Murdoch (Kirsty Wigglesworth/AP)
Speculation that England's phone-hacking scandal, which has engulfed Rupert Murdoch's News Corporation for nearly two months, may cross the Atlantic appears to be receding.
The Wall Street Journal (which is owned by News Corp.) reports:
British police investigating the sweeping phone-hacking scandal at the company's now-closed News of the World tabloid have told the Federal Bureau of Investigation there are no names or telephone numbers of Sept. 11 victims among the evidence they have gathered to date, according to people familiar with the case.
London's Metropolitan Police Service, known as Scotland Yard, has examined voluminous phone records of what could be thousands of potential phone-hacking victims, but those records don't suggest 9/11 victims were among the targets of the hacking, according to the people familiar with the case. A Scotland Yard spokesman declined to comment.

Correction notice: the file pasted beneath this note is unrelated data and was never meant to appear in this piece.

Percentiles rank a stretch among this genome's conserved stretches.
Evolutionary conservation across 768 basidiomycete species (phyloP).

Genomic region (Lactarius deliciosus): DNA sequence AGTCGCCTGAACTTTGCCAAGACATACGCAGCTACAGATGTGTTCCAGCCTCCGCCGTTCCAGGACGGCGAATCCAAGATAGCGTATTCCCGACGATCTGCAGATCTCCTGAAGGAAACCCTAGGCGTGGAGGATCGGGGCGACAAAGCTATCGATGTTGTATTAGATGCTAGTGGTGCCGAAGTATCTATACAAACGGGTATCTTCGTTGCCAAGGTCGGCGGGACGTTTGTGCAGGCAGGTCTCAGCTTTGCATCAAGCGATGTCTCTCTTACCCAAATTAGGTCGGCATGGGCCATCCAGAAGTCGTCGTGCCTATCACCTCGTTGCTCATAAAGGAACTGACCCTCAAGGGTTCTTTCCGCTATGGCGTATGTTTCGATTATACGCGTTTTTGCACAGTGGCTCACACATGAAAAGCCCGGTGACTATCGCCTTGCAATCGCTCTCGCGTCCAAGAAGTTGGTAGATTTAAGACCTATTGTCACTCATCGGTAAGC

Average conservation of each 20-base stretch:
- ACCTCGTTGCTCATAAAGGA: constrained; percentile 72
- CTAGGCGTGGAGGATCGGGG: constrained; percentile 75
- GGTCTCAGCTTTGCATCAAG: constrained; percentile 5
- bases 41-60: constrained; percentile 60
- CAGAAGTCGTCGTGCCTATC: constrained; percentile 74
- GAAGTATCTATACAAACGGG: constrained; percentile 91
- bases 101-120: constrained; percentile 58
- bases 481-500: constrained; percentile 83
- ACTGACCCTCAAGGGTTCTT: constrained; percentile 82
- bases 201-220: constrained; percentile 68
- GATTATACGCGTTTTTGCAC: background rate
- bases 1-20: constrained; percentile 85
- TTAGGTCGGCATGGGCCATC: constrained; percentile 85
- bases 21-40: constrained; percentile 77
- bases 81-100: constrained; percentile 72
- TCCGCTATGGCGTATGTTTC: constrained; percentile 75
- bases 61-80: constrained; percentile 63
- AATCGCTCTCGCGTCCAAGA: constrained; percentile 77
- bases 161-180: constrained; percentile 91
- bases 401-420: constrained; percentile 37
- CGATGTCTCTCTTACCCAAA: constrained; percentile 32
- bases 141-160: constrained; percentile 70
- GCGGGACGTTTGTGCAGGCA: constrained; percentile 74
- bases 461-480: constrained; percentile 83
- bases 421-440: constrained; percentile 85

The New York Police Department also has told the FBI it has no indication such attempted violations occurred, and the FBI's own crime-victims assistance office has said the same.
The 9/11 claim has so far only surfaced in a thinly sourced report in the Daily Mirror, a British tabloid not owned by News Corp. It nevertheless gained traction in the U.S. media on the eve of the 10th anniversary of the catastrophic terrorist attacks of 2001.
Meanwhile, there's little to suggest a firm basis for another theory of stateside hacking intrigue in Murdoch properties. Contrary to much breathless speculation, the practice phone-hacking does not appear to have extended to News Corp's American tabloid, the New York Post.
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